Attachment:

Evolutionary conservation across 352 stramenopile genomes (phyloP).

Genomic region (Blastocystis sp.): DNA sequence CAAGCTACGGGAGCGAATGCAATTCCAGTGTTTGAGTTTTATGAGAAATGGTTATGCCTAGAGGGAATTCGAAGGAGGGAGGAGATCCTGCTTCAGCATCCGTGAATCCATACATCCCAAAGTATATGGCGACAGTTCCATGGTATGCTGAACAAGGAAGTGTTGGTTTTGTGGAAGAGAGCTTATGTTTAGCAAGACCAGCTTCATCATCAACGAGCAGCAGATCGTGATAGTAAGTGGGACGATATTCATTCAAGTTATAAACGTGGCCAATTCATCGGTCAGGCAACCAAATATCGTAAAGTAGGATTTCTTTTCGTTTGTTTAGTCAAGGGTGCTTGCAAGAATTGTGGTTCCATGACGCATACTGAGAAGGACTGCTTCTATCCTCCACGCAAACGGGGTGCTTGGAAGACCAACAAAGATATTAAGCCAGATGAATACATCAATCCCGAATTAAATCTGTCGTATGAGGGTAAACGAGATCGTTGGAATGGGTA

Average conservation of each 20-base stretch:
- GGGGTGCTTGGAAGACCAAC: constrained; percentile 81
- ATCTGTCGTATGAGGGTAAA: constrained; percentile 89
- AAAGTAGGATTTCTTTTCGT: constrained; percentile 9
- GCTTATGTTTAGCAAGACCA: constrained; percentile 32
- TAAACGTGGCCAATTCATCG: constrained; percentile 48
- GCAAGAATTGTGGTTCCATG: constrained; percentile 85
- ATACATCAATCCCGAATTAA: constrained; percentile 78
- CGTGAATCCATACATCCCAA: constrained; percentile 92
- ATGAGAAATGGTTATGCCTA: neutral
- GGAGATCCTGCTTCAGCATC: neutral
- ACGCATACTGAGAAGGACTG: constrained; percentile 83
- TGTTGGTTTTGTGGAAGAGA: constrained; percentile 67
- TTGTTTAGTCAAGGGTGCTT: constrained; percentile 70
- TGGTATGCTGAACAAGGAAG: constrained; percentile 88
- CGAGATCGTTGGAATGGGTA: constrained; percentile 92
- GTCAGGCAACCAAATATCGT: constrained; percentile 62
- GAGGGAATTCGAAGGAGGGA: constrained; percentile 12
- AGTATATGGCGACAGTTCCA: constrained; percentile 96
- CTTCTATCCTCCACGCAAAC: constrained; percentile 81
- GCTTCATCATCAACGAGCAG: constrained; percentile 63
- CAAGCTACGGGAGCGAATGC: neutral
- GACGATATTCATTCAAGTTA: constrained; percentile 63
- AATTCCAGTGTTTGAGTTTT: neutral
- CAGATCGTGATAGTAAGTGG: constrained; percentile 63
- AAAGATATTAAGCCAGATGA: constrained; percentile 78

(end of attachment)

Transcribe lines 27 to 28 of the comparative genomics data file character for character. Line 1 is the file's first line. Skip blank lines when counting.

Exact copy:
- CAGATCGTGATAGTAAGTGG: constrained; percentile 63
- AAAGATATTAAGCCAGATGA: constrained; percentile 78